Thursday, October 11, 2012

The Spectrum Crunch

Like most folks, I love having wireless internet everywhere I go.  There's just one problem: as the number of people enjoying it increases, transfer rates go down and everyone's service gets slower.  An industry magazine led me to Mobile Future.  I can't really vouch for them or say anything negative or positive, but they seem to be a trade group trying to influence the FCC to allocate more spectrum to wireless carriers.

They present this amazing fun fact: By 2016, there will be a total of 3 billion networked devices in the US.  That's 9 devices for every man, woman and child.  2016 is close enough that sane businesses are planning for it. Heck; if you ordered a Boeing 787 today, I'm not sure you get it before 2016.
Direct link, because sometimes these info graphics just don't work out very well in my posts.  And be sure to check out this one, too. 

Remember, pretty much every sliver of spectrum - from DC up to where it gets really expensive to use - is already allocated to someone.  Broadcast, police radio, marine radio, utilities, defense, and lots more.  Giving more wireless spectrum to this use will remove it from other uses.  Yes, it's completely renewable resource in the sense that when you stop transmitting it's available to everyone else, but it takes a lot to make incompatible services play nice together, and sometimes you can't (like Lightsquared and GPS). 

Could get interesting.


6 comments:

Anonymous said...

I recall similar sky is falling stories regarding telephone number assignment in the late 90's - we MUST go to 7 digit numbers RIGHT NOW - we're running OUT OF NUMBERS

something happened though - the exponential growth wasn't maintained

disclaimer - i don't have any wireless devices.

none - what do i know?
itor

Anonymous said...

Err, that would be 7 + 1 digits...or about 8

itor

Graybeard said...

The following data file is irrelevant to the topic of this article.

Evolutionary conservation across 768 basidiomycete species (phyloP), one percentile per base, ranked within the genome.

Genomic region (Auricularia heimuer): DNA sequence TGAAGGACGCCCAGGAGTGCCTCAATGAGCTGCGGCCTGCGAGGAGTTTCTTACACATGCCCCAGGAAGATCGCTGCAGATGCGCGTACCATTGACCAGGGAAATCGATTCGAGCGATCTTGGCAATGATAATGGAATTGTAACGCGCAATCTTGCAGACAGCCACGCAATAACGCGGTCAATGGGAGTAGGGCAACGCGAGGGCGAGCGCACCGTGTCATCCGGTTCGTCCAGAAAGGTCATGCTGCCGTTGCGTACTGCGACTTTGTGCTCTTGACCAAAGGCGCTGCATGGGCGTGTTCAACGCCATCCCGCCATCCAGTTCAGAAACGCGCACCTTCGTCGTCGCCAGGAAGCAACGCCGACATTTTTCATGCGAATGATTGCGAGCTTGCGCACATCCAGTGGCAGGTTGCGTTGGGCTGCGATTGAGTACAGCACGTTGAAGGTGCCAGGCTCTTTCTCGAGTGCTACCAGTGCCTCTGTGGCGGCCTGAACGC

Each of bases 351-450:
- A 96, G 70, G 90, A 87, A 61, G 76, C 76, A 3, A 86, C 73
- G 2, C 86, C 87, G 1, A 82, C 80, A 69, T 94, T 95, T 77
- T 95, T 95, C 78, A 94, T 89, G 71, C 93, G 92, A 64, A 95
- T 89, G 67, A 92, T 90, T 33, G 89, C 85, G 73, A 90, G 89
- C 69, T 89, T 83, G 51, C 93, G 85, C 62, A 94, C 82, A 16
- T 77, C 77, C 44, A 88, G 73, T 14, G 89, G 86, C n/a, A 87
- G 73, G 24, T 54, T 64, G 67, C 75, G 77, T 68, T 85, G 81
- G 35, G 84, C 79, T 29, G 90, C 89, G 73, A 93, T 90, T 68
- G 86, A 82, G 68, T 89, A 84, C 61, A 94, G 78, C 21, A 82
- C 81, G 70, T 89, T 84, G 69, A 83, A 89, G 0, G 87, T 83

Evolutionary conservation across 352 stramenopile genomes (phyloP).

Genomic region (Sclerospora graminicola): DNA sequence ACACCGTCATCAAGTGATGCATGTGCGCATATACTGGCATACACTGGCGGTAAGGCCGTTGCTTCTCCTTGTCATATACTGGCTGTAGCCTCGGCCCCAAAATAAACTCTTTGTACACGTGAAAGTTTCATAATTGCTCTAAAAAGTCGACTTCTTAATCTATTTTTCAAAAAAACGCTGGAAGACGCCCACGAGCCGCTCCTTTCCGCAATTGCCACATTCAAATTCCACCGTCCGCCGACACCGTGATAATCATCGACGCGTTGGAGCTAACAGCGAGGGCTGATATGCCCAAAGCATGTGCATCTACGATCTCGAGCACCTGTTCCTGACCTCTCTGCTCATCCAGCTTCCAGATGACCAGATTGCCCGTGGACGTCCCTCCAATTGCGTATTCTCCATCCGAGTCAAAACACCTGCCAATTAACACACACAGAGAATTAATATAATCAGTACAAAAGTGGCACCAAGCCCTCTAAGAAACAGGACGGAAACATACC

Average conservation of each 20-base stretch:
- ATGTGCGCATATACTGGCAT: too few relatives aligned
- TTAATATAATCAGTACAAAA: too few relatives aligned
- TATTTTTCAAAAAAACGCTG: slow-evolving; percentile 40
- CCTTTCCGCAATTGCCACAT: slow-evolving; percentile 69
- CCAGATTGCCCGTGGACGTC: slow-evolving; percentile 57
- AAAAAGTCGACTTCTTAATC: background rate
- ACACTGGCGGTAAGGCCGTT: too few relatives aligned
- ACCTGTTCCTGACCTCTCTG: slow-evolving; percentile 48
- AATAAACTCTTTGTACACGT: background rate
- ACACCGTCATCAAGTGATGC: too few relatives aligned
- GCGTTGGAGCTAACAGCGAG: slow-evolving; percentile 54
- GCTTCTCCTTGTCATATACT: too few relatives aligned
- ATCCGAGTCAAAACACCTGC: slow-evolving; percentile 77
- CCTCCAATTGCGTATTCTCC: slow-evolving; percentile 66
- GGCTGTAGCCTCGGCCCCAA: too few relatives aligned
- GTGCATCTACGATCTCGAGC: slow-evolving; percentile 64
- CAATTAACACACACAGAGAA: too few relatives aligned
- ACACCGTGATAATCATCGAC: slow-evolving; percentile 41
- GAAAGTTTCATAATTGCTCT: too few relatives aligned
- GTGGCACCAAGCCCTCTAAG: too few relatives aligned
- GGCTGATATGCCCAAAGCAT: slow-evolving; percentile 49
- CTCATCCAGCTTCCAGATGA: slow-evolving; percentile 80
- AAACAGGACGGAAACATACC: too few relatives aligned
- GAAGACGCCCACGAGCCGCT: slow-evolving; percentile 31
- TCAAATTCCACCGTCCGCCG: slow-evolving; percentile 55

7 + 1 digits...or about 8? ;-)

Joke aside, it's a good point. Technology tends to find ways around this and growth never is maintained indefinitely. This topic warrants some additional reading and maybe a longer post.

Anonymous said...

People just need to get over the everything has to be mobile idea. Why does everything have to be a cellphone? And the won't be. At least some of those "devices" are already here and they are WiFi. Smart Blu-ray players. Roku boxes. And even they don't need to be WiFi. (Mine BD player is hardwired to my network. I have the WiFi turned off at home because it isn't secure. Way less secure than the hard line.)

So run a few cables. You will get better service for things at home. And your refrigerator really doesn't need its own cellphone number.

Graybeard said...

Oh, I agree completely about WiFi. Should be a last resort, rarely used. If you're going to use anything full time, or close, run Ethernet. The cellular stuff (3G/4G) is more secure, but for most folks, it's metered like your water or electricity service. That's probably coming to your cable modem or fiber optic, too.

Daniel K Day said...

I beg to differ - we used to punch 7 digits, and now we punch 10. Going back to 8 digits would be an improvement.
I suppose some phone companies have mechanical switches that can't handle 8 digits, but how many of those machines are serving markets that are big enough to require multiple area codes?
I was living in Japan when they made the switch (the following is from memory, so if someone was there and spots a mistake, fire away). It started in Tokyo. Tokyo's area code is 3. They tacked a 3 on to the front of the Tokyo exchanges to create the 4-digit exchanges, and after everyone had several months to get used to it, they started new exchanges 4-digit exchanges with the numeral "5".
Here we're stuck with dialing out complete area-codes. Sigh.
I know, I know -- Speed dial.